The minimally invasive fine-needle aspiration cytology (FNAC) is the current gold standard for the diagnosis of thyroid nodule malignancy. However, the correct discrimination of follicular neoplasia often requires more invasive diagnostic techniques. The lack of suitable immunohistochemical markers to distinguish between follicular thyroid carcinoma and other types of follicular-derived lesions complicates diagnosis, and despite most of these tumours being surgically resected, only a small number will test positive for malignancy. As such, the development of new orthogonal diagnostic approaches may improve the accuracy of diagnosing thyroid nodules.
This study includes a retrospective, multi-centre training cohort including 54 fresh-frozen follicular-patterned thyroid samples and two independent, multi-centre validation cohorts of 103 snap-frozen biopsies and 33 FNAC samples, respectively.
We performed a genome-wide genetic and epigenetic profiling of 54 fresh-frozen follicular-patterned thyroid samples using exome sequencing and the Illumina Human DNA Methylation EPIC platform. An extensive validation was performed using the bisulfite pyrosequencing technique.
Using a random forest approach, we developed a three-CpG marker-based diagnostic model that was subsequently validated using bisulfite pyrosequencing experiments. According to the validation cohort, this cost-effective method discriminates between benign and malignant nodules with a sensitivity and specificity of 97 and 88%, respectively (positive predictive value (PPV): 0.85, negative predictive value (NPV): 0.98).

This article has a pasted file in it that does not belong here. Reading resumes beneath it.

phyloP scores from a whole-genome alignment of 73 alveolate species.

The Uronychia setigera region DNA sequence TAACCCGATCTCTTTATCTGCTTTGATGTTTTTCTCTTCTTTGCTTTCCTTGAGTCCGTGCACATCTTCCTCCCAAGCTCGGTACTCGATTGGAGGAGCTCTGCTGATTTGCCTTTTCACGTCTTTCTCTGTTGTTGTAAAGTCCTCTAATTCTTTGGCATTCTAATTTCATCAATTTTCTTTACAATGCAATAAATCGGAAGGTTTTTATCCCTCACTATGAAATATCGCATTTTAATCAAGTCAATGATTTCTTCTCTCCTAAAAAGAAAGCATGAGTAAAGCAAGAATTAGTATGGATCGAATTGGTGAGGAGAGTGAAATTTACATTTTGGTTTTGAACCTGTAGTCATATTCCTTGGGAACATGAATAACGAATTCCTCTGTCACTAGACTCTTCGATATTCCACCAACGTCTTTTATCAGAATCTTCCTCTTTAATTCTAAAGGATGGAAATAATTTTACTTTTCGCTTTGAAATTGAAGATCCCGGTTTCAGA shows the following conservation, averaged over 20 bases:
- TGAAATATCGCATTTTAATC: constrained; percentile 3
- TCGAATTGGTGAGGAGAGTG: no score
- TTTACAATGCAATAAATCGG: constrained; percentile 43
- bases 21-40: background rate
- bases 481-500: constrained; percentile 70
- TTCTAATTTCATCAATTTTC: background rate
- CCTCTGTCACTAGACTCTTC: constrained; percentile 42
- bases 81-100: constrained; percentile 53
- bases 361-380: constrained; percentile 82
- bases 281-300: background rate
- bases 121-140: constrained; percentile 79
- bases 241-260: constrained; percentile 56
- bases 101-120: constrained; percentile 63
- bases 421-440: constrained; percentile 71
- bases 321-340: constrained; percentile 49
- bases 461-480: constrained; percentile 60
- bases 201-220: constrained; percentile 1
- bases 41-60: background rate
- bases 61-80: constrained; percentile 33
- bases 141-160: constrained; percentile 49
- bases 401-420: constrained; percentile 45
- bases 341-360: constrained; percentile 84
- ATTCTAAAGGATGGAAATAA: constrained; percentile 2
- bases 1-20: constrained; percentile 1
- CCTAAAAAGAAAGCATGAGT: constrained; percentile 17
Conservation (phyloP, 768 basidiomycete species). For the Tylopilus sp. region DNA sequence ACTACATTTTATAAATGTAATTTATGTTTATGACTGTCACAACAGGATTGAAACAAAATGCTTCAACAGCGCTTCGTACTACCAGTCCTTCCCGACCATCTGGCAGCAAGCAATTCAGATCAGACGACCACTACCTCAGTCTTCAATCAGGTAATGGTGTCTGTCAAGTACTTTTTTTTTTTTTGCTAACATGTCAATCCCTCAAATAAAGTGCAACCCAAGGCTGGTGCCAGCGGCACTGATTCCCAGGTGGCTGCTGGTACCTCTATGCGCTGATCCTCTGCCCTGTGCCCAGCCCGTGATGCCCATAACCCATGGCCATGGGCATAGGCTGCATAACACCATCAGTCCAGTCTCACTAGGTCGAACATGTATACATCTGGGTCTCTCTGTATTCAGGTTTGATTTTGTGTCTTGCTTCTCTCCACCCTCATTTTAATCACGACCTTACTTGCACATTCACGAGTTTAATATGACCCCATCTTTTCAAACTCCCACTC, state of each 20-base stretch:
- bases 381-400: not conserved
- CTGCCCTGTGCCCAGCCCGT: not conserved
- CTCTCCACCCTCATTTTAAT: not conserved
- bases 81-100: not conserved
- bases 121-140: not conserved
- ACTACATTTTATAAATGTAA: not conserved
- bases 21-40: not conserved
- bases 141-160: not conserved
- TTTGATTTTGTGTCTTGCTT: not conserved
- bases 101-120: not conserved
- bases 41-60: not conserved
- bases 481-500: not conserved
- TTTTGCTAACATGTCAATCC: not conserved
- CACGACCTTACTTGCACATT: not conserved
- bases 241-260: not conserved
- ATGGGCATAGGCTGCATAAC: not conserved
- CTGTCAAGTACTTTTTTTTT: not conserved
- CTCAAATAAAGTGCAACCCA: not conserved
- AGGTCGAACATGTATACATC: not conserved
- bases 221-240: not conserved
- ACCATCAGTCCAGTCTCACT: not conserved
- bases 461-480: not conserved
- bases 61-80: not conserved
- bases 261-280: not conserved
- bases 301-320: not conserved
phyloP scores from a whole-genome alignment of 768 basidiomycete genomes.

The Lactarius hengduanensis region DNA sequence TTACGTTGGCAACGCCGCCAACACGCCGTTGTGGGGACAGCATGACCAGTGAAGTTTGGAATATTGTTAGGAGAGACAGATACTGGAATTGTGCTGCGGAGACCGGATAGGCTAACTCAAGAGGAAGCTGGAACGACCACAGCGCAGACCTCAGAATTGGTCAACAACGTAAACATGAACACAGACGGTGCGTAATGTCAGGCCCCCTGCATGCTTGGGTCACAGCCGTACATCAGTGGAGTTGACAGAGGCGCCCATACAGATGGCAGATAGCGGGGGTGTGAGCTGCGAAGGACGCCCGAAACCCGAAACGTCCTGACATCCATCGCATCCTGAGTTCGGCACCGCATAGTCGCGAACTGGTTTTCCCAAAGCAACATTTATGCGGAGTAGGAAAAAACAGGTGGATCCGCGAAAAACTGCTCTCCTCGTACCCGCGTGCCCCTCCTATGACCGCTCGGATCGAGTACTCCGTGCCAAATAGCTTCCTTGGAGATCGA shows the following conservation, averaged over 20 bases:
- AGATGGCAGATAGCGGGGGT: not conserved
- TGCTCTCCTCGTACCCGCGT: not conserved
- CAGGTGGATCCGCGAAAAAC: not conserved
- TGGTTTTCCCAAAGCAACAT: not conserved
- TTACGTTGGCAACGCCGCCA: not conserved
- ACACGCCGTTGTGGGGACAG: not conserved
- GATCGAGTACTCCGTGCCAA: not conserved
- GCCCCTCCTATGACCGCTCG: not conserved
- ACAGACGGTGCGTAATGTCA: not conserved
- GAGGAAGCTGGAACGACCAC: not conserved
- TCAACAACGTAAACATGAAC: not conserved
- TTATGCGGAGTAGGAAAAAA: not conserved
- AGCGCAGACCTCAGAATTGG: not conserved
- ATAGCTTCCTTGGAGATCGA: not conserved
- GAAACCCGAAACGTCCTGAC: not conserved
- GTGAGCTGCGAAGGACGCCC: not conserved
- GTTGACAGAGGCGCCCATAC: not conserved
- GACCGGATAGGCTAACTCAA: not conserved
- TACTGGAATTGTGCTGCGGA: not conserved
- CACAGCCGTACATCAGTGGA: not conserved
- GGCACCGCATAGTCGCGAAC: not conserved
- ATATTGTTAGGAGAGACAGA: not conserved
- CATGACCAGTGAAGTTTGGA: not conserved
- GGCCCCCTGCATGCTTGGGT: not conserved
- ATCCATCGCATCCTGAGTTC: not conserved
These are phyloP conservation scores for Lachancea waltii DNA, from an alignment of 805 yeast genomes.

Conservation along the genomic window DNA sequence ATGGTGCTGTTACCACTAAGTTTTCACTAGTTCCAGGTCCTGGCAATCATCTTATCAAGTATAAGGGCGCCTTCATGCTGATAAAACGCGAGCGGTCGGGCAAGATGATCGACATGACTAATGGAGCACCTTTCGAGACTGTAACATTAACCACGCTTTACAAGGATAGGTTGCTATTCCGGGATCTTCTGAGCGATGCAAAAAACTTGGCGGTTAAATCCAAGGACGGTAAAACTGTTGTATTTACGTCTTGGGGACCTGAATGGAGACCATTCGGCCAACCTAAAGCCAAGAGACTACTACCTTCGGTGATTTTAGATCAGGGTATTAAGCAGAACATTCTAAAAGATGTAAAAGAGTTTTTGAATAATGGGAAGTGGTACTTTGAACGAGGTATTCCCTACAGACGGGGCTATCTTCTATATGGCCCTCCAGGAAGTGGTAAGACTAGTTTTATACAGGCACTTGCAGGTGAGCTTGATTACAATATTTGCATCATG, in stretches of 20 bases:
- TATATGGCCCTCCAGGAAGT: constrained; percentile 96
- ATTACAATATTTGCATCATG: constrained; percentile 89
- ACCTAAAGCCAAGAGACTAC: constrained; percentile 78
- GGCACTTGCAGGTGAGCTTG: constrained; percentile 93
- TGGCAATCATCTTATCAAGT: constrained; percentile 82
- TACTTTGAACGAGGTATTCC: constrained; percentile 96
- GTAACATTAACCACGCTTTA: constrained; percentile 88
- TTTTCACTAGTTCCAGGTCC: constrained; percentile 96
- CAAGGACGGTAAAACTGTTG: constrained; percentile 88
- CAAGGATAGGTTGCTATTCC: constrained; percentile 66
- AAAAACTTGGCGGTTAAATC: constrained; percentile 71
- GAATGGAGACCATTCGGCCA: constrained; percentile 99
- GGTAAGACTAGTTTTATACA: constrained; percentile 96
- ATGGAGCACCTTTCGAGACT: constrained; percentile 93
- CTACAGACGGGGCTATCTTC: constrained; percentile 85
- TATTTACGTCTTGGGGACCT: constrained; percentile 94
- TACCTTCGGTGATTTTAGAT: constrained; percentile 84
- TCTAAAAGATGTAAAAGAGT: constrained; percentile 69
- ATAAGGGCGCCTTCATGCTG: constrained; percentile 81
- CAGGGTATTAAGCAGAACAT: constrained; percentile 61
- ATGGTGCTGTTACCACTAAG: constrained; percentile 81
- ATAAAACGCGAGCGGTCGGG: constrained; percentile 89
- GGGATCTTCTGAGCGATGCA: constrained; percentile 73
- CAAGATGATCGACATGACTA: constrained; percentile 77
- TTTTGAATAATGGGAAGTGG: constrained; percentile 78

Our classification system based on a minimal set of epigenetic biomarkers can complement the potential of the diagnostic techniques currently available and would prioritize a considerable number of surgical interventions that are often performed due to uncertain cytology.
In recent years, there has been a significant increase in the number of people diagnosed with thyroid nodules. The current challenge is their etiological diagnosis to discount malignancy without resorting to thyroidectomy. The method proposed here, based on DNA pyrosequencing assays, has high sensitivity (0.97) and specificity (0.88) for the identification of malignant thyroid nodules. This simple and cost-effective approach can complement expert pathologist evaluation to prioritize the classification of difficult-to-diagnose follicular-patterned thyroid lesions and track tumor evolution, including real-time monitoring of treatment efficacy, thereby stimulating adherence to health promotion programs.